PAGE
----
re-enrollment, failure of an OTA designated course will
result in termination from the OTA program. Id. At
that time, the student may not be eligible for another
point after Plaintiff began classes at Pima, he submitted an
essay about his heritage titled, “Kikuyu
Culture”. Dkt. # 26. Plaintiff alleges that after he
submitted his essay, instructors at Pima began treating him
differently. Id. During Plaintiff's first term,
he failed three OTA designated courses and was withdrawn from
the program. Dkt. # 23 Ex. H; Dkt. # 23 Ex. E. Plaintiff
testified in his deposition that he failed these courses due
to illness. Dkt. # 23 Ex. E. Plaintiff made no claims of
discrimination at that time. In May 2013, Plaintiff was
permitted to re-enroll in the OTA program to retake the three
courses he initially failed. Dkt. # 23 Ex. I. At the time of
re-enrollment, Plaintiff executed another Enrollment
Agreement. Dkt. # 23 Ex. J. During this second enrollment,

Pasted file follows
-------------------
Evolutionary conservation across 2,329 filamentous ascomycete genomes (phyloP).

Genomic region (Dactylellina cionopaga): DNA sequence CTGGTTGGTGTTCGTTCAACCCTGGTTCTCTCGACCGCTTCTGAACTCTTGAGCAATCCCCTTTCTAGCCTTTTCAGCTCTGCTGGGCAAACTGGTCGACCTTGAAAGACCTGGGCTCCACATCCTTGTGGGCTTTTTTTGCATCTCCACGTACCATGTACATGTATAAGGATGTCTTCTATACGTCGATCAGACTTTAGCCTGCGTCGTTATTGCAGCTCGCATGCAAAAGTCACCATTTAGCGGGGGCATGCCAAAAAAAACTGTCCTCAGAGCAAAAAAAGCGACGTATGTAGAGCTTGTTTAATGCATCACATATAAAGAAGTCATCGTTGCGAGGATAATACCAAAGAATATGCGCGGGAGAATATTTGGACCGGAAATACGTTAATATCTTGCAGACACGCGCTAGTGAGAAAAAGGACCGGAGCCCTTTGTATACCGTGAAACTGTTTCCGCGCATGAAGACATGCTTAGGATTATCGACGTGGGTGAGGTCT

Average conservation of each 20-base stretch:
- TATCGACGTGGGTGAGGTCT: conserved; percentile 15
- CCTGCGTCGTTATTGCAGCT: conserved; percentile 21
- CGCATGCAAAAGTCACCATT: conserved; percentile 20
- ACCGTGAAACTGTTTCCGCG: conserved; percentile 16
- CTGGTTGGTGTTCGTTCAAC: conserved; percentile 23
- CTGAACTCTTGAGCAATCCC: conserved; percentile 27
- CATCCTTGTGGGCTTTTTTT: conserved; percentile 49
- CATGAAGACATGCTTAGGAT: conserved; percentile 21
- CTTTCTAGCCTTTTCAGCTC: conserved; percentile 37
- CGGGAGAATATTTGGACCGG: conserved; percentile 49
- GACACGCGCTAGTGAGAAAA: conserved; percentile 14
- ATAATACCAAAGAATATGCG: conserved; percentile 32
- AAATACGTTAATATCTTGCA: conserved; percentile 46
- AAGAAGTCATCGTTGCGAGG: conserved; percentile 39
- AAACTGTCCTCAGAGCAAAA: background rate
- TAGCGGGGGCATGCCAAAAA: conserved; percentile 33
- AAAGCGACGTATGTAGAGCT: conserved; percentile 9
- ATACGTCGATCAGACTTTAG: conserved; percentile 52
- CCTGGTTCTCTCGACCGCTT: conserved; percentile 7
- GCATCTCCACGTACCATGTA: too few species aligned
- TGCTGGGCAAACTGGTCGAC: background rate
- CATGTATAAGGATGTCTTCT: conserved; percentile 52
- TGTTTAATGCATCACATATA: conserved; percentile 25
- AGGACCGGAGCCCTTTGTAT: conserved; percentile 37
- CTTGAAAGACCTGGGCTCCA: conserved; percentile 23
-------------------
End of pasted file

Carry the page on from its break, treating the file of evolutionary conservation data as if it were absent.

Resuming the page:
Plaintiff passed the courses he failed during his first term.
the third term of Plaintiff's second enrollment at Pima,
Plaintiff failed another course. Id.; Dkt. # 25.
Plaintiff testified that he failed the class because he was
“emotionally disturbed” because his mother was
sick. Dkt. # 23 Ex. E. On May 23, 2014, Plaintiff met with
the OTA program director, Dr. Cecille Corsilles-Sy. During
that meeting, Dr. Corsilles-Sy informed Plaintiff that he was
terminated from the OTA program because he failed four
courses. Id. On May 27, 2014, Plaintiff appealed his
termination from the OTA program. Id. In his appeal
letter, Plaintiff stated his belief that, according to Pima
policies, he should be given the opportunity to retake his